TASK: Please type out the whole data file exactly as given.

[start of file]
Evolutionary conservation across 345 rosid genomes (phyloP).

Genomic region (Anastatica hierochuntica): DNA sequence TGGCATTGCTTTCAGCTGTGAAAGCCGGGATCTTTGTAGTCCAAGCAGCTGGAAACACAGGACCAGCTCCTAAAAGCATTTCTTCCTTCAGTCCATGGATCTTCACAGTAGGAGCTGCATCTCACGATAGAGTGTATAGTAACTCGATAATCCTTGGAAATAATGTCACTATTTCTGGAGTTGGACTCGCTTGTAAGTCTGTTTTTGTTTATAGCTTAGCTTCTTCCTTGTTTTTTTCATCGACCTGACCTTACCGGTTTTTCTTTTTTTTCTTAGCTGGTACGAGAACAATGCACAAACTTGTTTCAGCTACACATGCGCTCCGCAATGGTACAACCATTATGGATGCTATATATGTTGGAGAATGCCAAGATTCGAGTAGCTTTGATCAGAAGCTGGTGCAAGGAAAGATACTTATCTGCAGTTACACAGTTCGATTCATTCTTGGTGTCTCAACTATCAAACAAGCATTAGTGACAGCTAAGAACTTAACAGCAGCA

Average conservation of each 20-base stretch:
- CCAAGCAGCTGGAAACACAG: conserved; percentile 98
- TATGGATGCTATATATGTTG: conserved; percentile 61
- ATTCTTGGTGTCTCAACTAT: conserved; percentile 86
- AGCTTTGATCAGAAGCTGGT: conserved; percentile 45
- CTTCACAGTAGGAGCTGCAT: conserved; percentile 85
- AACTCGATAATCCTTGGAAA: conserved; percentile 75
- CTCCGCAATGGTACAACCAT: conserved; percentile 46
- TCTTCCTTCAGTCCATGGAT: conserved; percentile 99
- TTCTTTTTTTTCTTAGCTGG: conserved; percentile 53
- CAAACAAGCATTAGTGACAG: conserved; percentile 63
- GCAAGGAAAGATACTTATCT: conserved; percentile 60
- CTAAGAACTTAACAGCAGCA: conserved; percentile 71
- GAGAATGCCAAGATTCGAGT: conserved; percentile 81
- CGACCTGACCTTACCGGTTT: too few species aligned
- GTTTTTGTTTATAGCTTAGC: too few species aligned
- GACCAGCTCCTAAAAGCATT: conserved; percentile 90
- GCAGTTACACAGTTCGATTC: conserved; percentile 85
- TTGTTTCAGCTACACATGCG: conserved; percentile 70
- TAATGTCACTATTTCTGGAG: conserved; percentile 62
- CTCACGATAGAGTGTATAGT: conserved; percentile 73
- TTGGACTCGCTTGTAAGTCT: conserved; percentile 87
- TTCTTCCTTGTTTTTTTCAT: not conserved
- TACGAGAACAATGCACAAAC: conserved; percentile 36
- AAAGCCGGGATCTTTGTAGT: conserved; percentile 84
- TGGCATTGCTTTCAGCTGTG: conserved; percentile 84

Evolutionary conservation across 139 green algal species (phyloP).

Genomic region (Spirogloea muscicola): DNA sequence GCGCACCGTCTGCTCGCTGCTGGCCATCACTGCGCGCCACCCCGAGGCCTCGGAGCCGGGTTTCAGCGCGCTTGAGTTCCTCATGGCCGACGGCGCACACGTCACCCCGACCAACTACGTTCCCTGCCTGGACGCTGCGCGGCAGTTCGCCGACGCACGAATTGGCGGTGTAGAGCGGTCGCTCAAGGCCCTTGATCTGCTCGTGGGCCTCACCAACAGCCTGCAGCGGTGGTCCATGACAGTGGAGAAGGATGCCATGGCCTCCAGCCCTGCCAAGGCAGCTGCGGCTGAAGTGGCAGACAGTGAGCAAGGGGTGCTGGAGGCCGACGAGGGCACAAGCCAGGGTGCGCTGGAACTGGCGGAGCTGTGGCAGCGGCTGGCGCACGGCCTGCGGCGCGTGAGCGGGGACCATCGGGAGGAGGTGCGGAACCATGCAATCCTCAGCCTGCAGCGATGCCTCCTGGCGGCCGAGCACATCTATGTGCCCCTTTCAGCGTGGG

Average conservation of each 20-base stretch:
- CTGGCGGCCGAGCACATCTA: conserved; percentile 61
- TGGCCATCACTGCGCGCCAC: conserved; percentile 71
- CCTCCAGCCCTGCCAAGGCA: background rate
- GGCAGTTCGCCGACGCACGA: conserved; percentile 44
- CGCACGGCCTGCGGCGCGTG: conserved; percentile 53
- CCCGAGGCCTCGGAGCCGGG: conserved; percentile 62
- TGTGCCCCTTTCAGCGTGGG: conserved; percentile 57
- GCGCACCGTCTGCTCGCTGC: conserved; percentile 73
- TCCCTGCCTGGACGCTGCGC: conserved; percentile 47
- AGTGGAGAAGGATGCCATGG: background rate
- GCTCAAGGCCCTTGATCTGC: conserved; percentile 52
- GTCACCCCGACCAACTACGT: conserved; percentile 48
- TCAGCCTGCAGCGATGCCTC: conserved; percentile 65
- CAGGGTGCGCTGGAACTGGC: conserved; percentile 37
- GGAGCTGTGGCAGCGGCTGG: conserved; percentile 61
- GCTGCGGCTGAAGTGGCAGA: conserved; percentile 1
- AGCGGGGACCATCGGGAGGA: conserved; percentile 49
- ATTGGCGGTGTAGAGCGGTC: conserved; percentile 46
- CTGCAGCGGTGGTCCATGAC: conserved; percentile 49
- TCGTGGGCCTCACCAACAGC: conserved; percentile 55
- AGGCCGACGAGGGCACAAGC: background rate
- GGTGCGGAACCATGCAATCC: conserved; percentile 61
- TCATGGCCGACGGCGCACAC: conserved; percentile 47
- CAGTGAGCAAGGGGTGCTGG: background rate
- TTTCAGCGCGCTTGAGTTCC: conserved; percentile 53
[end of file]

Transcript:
Evolutionary conservation across 345 rosid genomes (phyloP).

Genomic region (Anastatica hierochuntica): DNA sequence TGGCATTGCTTTCAGCTGTGAAAGCCGGGATCTTTGTAGTCCAAGCAGCTGGAAACACAGGACCAGCTCCTAAAAGCATTTCTTCCTTCAGTCCATGGATCTTCACAGTAGGAGCTGCATCTCACGATAGAGTGTATAGTAACTCGATAATCCTTGGAAATAATGTCACTATTTCTGGAGTTGGACTCGCTTGTAAGTCTGTTTTTGTTTATAGCTTAGCTTCTTCCTTGTTTTTTTCATCGACCTGACCTTACCGGTTTTTCTTTTTTTTCTTAGCTGGTACGAGAACAATGCACAAACTTGTTTCAGCTACACATGCGCTCCGCAATGGTACAACCATTATGGATGCTATATATGTTGGAGAATGCCAAGATTCGAGTAGCTTTGATCAGAAGCTGGTGCAAGGAAAGATACTTATCTGCAGTTACACAGTTCGATTCATTCTTGGTGTCTCAACTATCAAACAAGCATTAGTGACAGCTAAGAACTTAACAGCAGCA

Average conservation of each 20-base stretch:
- CCAAGCAGCTGGAAACACAG: conserved; percentile 98
- TATGGATGCTATATATGTTG: conserved; percentile 61
- ATTCTTGGTGTCTCAACTAT: conserved; percentile 86
- AGCTTTGATCAGAAGCTGGT: conserved; percentile 45
- CTTCACAGTAGGAGCTGCAT: conserved; percentile 85
- AACTCGATAATCCTTGGAAA: conserved; percentile 75
- CTCCGCAATGGTACAACCAT: conserved; percentile 46
- TCTTCCTTCAGTCCATGGAT: conserved; percentile 99
- TTCTTTTTTTTCTTAGCTGG: conserved; percentile 53
- CAAACAAGCATTAGTGACAG: conserved; percentile 63
- GCAAGGAAAGATACTTATCT: conserved; percentile 60
- CTAAGAACTTAACAGCAGCA: conserved; percentile 71
- GAGAATGCCAAGATTCGAGT: conserved; percentile 81
- CGACCTGACCTTACCGGTTT: too few species aligned
- GTTTTTGTTTATAGCTTAGC: too few species aligned
- GACCAGCTCCTAAAAGCATT: conserved; percentile 90
- GCAGTTACACAGTTCGATTC: conserved; percentile 85
- TTGTTTCAGCTACACATGCG: conserved; percentile 70
- TAATGTCACTATTTCTGGAG: conserved; percentile 62
- CTCACGATAGAGTGTATAGT: conserved; percentile 73
- TTGGACTCGCTTGTAAGTCT: conserved; percentile 87
- TTCTTCCTTGTTTTTTTCAT: not conserved
- TACGAGAACAATGCACAAAC: conserved; percentile 36
- AAAGCCGGGATCTTTGTAGT: conserved; percentile 84
- TGGCATTGCTTTCAGCTGTG: conserved; percentile 84

Evolutionary conservation across 139 green algal species (phyloP).

Genomic region (Spirogloea muscicola): DNA sequence GCGCACCGTCTGCTCGCTGCTGGCCATCACTGCGCGCCACCCCGAGGCCTCGGAGCCGGGTTTCAGCGCGCTTGAGTTCCTCATGGCCGACGGCGCACACGTCACCCCGACCAACTACGTTCCCTGCCTGGACGCTGCGCGGCAGTTCGCCGACGCACGAATTGGCGGTGTAGAGCGGTCGCTCAAGGCCCTTGATCTGCTCGTGGGCCTCACCAACAGCCTGCAGCGGTGGTCCATGACAGTGGAGAAGGATGCCATGGCCTCCAGCCCTGCCAAGGCAGCTGCGGCTGAAGTGGCAGACAGTGAGCAAGGGGTGCTGGAGGCCGACGAGGGCACAAGCCAGGGTGCGCTGGAACTGGCGGAGCTGTGGCAGCGGCTGGCGCACGGCCTGCGGCGCGTGAGCGGGGACCATCGGGAGGAGGTGCGGAACCATGCAATCCTCAGCCTGCAGCGATGCCTCCTGGCGGCCGAGCACATCTATGTGCCCCTTTCAGCGTGGG

Average conservation of each 20-base stretch:
- CTGGCGGCCGAGCACATCTA: conserved; percentile 61
- TGGCCATCACTGCGCGCCAC: conserved; percentile 71
- CCTCCAGCCCTGCCAAGGCA: background rate
- GGCAGTTCGCCGACGCACGA: conserved; percentile 44
- CGCACGGCCTGCGGCGCGTG: conserved; percentile 53
- CCCGAGGCCTCGGAGCCGGG: conserved; percentile 62
- TGTGCCCCTTTCAGCGTGGG: conserved; percentile 57
- GCGCACCGTCTGCTCGCTGC: conserved; percentile 73
- TCCCTGCCTGGACGCTGCGC: conserved; percentile 47
- AGTGGAGAAGGATGCCATGG: background rate
- GCTCAAGGCCCTTGATCTGC: conserved; percentile 52
- GTCACCCCGACCAACTACGT: conserved; percentile 48
- TCAGCCTGCAGCGATGCCTC: conserved; percentile 65
- CAGGGTGCGCTGGAACTGGC: conserved; percentile 37
- GGAGCTGTGGCAGCGGCTGG: conserved; percentile 61
- GCTGCGGCTGAAGTGGCAGA: conserved; percentile 1
- AGCGGGGACCATCGGGAGGA: conserved; percentile 49
- ATTGGCGGTGTAGAGCGGTC: conserved; percentile 46
- CTGCAGCGGTGGTCCATGAC: conserved; percentile 49
- TCGTGGGCCTCACCAACAGC: conserved; percentile 55
- AGGCCGACGAGGGCACAAGC: background rate
- GGTGCGGAACCATGCAATCC: conserved; percentile 61
- TCATGGCCGACGGCGCACAC: conserved; percentile 47
- CAGTGAGCAAGGGGTGCTGG: background rate
- TTTCAGCGCGCTTGAGTTCC: conserved; percentile 53